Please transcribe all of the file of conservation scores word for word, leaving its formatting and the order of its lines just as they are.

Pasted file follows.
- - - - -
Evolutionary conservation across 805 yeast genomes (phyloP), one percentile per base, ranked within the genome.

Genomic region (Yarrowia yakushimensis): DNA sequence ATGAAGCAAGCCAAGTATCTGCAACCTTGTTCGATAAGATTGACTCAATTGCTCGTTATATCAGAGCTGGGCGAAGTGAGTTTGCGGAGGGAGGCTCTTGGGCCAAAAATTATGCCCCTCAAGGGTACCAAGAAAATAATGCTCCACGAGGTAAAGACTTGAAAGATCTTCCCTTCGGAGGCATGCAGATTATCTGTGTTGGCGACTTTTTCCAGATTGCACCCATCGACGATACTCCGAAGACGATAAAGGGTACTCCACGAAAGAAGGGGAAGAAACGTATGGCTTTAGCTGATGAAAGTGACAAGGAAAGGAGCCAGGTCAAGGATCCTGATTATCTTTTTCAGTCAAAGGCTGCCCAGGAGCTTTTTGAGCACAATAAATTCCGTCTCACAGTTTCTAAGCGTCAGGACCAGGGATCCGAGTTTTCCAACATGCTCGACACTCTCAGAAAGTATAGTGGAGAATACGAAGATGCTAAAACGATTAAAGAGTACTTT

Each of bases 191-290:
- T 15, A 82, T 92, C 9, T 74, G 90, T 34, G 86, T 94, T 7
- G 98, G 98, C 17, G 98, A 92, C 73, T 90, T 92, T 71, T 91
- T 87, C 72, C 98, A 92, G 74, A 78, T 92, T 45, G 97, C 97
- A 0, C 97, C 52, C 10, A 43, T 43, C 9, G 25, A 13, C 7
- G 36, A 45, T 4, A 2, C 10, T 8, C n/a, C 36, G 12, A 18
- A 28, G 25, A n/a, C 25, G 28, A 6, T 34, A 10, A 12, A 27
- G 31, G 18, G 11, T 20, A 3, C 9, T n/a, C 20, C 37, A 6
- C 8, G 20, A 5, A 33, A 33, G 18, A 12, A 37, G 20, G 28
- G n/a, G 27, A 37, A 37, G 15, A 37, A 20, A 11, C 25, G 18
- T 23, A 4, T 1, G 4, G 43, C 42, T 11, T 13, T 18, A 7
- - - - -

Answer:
Evolutionary conservation across 805 yeast genomes (phyloP), one percentile per base, ranked within the genome.

Genomic region (Yarrowia yakushimensis): DNA sequence ATGAAGCAAGCCAAGTATCTGCAACCTTGTTCGATAAGATTGACTCAATTGCTCGTTATATCAGAGCTGGGCGAAGTGAGTTTGCGGAGGGAGGCTCTTGGGCCAAAAATTATGCCCCTCAAGGGTACCAAGAAAATAATGCTCCACGAGGTAAAGACTTGAAAGATCTTCCCTTCGGAGGCATGCAGATTATCTGTGTTGGCGACTTTTTCCAGATTGCACCCATCGACGATACTCCGAAGACGATAAAGGGTACTCCACGAAAGAAGGGGAAGAAACGTATGGCTTTAGCTGATGAAAGTGACAAGGAAAGGAGCCAGGTCAAGGATCCTGATTATCTTTTTCAGTCAAAGGCTGCCCAGGAGCTTTTTGAGCACAATAAATTCCGTCTCACAGTTTCTAAGCGTCAGGACCAGGGATCCGAGTTTTCCAACATGCTCGACACTCTCAGAAAGTATAGTGGAGAATACGAAGATGCTAAAACGATTAAAGAGTACTTT

Each of bases 191-290:
- T 15, A 82, T 92, C 9, T 74, G 90, T 34, G 86, T 94, T 7
- G 98, G 98, C 17, G 98, A 92, C 73, T 90, T 92, T 71, T 91
- T 87, C 72, C 98, A 92, G 74, A 78, T 92, T 45, G 97, C 97
- A 0, C 97, C 52, C 10, A 43, T 43, C 9, G 25, A 13, C 7
- G 36, A 45, T 4, A 2, C 10, T 8, C n/a, C 36, G 12, A 18
- A 28, G 25, A n/a, C 25, G 28, A 6, T 34, A 10, A 12, A 27
- G 31, G 18, G 11, T 20, A 3, C 9, T n/a, C 20, C 37, A 6
- C 8, G 20, A 5, A 33, A 33, G 18, A 12, A 37, G 20, G 28
- G n/a, G 27, A 37, A 37, G 15, A 37, A 20, A 11, C 25, G 18
- T 23, A 4, T 1, G 4, G 43, C 42, T 11, T 13, T 18, A 7